Link Between Autism and Mental Retardation Lacks Data
A Willamette University professor's recent article in the journal "Focus on Autism and Other Developmental Disabilities" challenges the long-held assumption that individuals with autism are mentally retarded, a finding that could potentially change the way families and schools across the country care for children with autism. The finding is especially significant because autism is assuming epidemic proportions, with the number of children diagnosed increasing more than 20 percent each year according to the U.S. Department of Health.
Meredyth Goldberg Edelson's findings, published in the Summer 2006 issue of "Focus," are expected to generate controversy, but other peers back her up. When the journal decided to publish claims that challenge 60 years of accepted assumptions, the editors solicited two highly respected autism experts to respond.
"We anticipated strong reservations and were surprised that both individuals commended Meredy for raising the question and for her careful approach to analyzing the data," said Co-Editor Juane Heflin. Both responses called for more extensive and objective research.
"Although she is challenging the status quo, the quality of Edelson's work is excellent," said Richard Simpson, professor of special education at the University of Kansas and former editor of the journal "Autism and Other Developmental Disabilities."
"There are so many claims and they're so widespread that no one has bothered to look at the data behind the claims," said the Willamette psychology professor. "Many claims are based on faulty data or no data at all, and data that is available is 35 to 40 years old and based on measures that don't even measure intelligence. No one had ever systematically analyzed the evidence in support of those claims."
Edelson examined the autism research to determine whether these claims were based on empirical data, what the quality of the data is, and whether non-empirical claims could be traced to data. She reviewed 215 studies (dating from 1937 to 2003) that made 223 claims about the rates of mental retardation in autism. Only 58 of those claims were supported by data, 165 were made in the absence of data, and 8 made both empirical and non-empirical claims. Newer non-empirical claims cited older empirical claims, often based on faulty measurements.
"Most researchers reported their results without describing how they measured intelligence," Edelson said. "And the way intelligence is measured varies widely, with nearly all of the studies based on inappropriate measures. Some used development measures or adaptive skills scales, which are not measures of intelligence. Many times, if the researchers had a child they couldn't test, they just assumed he or she was retarded and assigned a low IQ score.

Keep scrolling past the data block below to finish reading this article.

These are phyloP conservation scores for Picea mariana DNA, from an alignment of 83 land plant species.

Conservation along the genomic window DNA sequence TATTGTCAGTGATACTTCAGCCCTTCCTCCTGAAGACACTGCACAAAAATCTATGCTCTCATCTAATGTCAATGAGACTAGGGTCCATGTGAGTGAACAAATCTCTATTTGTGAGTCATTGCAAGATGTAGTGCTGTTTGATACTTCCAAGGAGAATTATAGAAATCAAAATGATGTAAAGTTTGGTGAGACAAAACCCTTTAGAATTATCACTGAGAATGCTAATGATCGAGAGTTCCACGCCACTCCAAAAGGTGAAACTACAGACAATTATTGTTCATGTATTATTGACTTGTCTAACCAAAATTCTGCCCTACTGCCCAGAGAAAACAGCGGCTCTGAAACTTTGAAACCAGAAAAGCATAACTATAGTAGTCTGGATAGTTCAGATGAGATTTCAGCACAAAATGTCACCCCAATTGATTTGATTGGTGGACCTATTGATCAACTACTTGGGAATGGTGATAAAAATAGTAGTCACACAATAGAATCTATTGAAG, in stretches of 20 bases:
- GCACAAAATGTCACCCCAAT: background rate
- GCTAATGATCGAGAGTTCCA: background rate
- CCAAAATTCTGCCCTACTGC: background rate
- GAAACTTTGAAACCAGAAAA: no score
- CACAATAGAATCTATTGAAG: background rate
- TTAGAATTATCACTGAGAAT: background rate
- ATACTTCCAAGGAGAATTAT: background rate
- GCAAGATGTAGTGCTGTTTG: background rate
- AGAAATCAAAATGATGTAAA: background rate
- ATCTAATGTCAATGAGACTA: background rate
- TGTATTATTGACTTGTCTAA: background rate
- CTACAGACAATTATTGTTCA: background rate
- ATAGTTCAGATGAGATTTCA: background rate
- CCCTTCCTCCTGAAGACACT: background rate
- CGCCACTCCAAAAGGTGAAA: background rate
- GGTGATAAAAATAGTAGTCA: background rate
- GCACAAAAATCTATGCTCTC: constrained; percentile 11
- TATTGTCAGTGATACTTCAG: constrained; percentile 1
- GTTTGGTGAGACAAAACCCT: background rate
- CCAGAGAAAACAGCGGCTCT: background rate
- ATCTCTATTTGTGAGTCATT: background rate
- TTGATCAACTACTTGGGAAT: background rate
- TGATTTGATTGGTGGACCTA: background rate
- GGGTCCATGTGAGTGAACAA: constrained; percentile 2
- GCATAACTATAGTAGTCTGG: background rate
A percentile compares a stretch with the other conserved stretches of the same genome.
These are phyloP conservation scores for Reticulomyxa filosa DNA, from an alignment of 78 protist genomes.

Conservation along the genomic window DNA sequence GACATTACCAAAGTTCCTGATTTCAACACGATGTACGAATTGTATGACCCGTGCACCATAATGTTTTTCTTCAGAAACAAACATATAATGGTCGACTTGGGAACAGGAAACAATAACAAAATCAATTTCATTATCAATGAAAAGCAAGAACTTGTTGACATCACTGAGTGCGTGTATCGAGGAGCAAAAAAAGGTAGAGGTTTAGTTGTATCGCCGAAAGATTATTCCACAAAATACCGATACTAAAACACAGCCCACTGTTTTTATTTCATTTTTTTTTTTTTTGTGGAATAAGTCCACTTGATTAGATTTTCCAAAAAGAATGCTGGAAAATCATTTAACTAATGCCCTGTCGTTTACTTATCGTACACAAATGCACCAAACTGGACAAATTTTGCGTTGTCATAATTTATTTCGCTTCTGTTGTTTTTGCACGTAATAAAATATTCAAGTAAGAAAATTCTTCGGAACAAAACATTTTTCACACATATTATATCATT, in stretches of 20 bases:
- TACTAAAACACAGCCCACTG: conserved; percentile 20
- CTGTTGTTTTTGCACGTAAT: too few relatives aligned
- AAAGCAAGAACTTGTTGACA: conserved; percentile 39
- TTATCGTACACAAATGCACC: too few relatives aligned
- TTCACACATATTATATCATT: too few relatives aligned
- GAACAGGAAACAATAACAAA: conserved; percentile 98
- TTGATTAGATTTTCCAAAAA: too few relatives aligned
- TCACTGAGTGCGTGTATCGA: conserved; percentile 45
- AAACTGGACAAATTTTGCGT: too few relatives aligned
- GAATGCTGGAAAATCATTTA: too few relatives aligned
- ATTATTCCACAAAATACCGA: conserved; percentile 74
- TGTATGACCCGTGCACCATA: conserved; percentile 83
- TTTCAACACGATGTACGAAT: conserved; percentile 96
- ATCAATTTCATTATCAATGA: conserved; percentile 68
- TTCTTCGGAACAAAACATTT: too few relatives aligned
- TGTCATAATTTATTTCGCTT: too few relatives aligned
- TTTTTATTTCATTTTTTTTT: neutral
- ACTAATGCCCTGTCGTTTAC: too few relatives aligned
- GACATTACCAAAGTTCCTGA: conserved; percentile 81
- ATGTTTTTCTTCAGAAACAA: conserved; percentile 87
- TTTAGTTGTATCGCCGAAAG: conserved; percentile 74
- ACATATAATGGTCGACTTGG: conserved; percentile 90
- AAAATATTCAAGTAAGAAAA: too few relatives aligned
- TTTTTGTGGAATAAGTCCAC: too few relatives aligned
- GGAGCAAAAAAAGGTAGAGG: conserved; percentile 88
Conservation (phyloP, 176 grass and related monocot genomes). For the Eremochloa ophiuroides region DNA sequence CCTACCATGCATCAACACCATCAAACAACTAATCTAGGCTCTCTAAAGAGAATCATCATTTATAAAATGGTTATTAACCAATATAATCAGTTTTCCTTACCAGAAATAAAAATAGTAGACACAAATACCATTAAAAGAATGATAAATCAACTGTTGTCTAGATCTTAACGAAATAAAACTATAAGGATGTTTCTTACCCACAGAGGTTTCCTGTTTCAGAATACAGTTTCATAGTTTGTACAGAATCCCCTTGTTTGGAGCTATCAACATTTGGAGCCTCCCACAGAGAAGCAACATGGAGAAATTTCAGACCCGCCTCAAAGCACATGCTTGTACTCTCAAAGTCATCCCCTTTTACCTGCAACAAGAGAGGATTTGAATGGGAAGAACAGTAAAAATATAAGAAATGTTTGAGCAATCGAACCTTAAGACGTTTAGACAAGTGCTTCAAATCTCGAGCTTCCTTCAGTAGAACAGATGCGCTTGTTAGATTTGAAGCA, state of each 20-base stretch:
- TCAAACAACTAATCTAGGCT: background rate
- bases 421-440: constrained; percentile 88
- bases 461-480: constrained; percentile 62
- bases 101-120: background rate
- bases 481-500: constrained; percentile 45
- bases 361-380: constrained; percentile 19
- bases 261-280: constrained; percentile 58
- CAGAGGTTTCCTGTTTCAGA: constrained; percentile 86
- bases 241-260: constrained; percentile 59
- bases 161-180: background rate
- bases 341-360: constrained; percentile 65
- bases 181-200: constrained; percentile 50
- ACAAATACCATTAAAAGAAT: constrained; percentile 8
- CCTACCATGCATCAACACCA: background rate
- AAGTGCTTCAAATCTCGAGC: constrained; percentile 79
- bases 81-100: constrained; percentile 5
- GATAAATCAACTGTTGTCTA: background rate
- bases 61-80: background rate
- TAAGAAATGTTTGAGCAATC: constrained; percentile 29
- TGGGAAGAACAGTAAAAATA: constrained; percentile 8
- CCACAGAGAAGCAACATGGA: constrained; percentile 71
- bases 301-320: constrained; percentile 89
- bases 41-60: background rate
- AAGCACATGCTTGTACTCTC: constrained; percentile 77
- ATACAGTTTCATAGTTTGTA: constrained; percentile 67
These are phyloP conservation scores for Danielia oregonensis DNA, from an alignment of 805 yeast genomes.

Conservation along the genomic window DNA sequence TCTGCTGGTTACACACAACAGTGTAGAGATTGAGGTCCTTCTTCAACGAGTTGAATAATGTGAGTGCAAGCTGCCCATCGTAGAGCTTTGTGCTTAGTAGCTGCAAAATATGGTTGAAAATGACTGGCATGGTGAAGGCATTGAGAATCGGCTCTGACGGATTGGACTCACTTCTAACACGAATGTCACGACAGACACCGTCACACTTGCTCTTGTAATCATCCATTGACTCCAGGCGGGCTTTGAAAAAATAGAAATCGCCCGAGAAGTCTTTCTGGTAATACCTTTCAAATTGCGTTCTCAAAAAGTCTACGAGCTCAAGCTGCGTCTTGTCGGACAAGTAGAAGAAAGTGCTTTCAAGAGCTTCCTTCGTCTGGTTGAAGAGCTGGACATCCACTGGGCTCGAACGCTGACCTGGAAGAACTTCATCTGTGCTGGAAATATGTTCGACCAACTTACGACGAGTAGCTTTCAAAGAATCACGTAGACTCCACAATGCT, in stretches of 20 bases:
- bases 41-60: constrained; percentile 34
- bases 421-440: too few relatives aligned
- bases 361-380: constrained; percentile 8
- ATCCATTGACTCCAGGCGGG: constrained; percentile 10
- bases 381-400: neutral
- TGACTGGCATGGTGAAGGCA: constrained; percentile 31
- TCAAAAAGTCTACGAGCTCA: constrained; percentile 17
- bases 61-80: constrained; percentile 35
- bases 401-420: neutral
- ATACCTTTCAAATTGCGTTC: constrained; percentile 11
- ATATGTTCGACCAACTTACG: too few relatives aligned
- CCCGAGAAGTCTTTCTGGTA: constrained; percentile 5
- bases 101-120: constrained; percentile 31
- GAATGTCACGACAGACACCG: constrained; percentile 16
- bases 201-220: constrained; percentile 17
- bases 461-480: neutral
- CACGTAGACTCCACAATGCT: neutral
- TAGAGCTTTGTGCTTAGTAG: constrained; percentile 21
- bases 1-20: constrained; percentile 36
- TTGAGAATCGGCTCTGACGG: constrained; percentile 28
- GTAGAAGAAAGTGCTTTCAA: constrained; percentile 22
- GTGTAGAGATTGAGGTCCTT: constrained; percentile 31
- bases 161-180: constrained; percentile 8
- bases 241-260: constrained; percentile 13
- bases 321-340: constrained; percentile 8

"Typical intelligence tests require children to have good verbal skills, among other things, but since autism impairs a child's ability to communicate with and relate to others, children with autism don't perform well," she said.
In an earlier study, Edelson assessed children with the Test of Non-verbal Intelligence (TONI), which involves abstract reasoning and does not require a verbal response. Using the TONI, Edelson found the children in the study had an average intelligence score of approximately 90, which indicates average intelligence. Only 19 percent of Edelson's subjects scored in the mentally retarded range. A second study conducted in Taiwan with children who were even less verbal confirmed the earlier results.
"I'm not saying that children with autism are or are not mentally retarded," Edelson said. "I'm just saying the literature doesn't scientifically support the claims."
Because retardation in children with autism has been so widely accepted, Edelson said schools and parents have lowered expectations of this group. "In the 1950s, children with autism were institutionalized," she said. "Today we know that they have more options, from education and treatment to life plans including college and careers, marriage and children. If most children with autism aren't mentally retarded, we need to find ways for them to interact with society and help them become all they can."
Edelson's research indicated that most of the claims regarding the rates of mental retardation (MR) in children with autism were not based on empirical data.
- Seventy-four percent of the articles that made claims about the prevalence of MR in children with autism came from non-empirical articles; only 26% derived from empirical studies.
- Of the 165 non-empirical claims made, 36% never made a citation in support of the claim; an additional 8% made a citation that did not provide evidence to support the claim; and 21% claimed that a higher percentage of children with autism were mentally retarded than was claimed in the citation used to support the percentage.
- A total of 53% of the non-empirical articles making claims about the prevalence of MR in children with autism never traced back to an empirical source when the citation trail was followed historically.
- Nearly two-thirds of the empirical studies cited by authors of non-empirical articles were published prior to 1980, yet nearly 77% of all non-empirical claims have been published since 1980.
- The results found that empirical studies utilizing developmental measures or adaptive skills measures (that made estimates of intelligence or that assumed that un-testable children had MR, as was frequently done in the 1960s and 1970s) reported average prevalence rates of 80.53% for MR in children with autism, and studies that utilized none of the methods reported average prevalence rates of 55.91% for MR in children with autism.
There were other difficulties with the empirical studies as well. Given these findings, there does not appear to be good data supporting the claims about high rates of MR in children with autism.
Full Article Reprint: www.willamette.edu/dept/comm/reprint/edelson/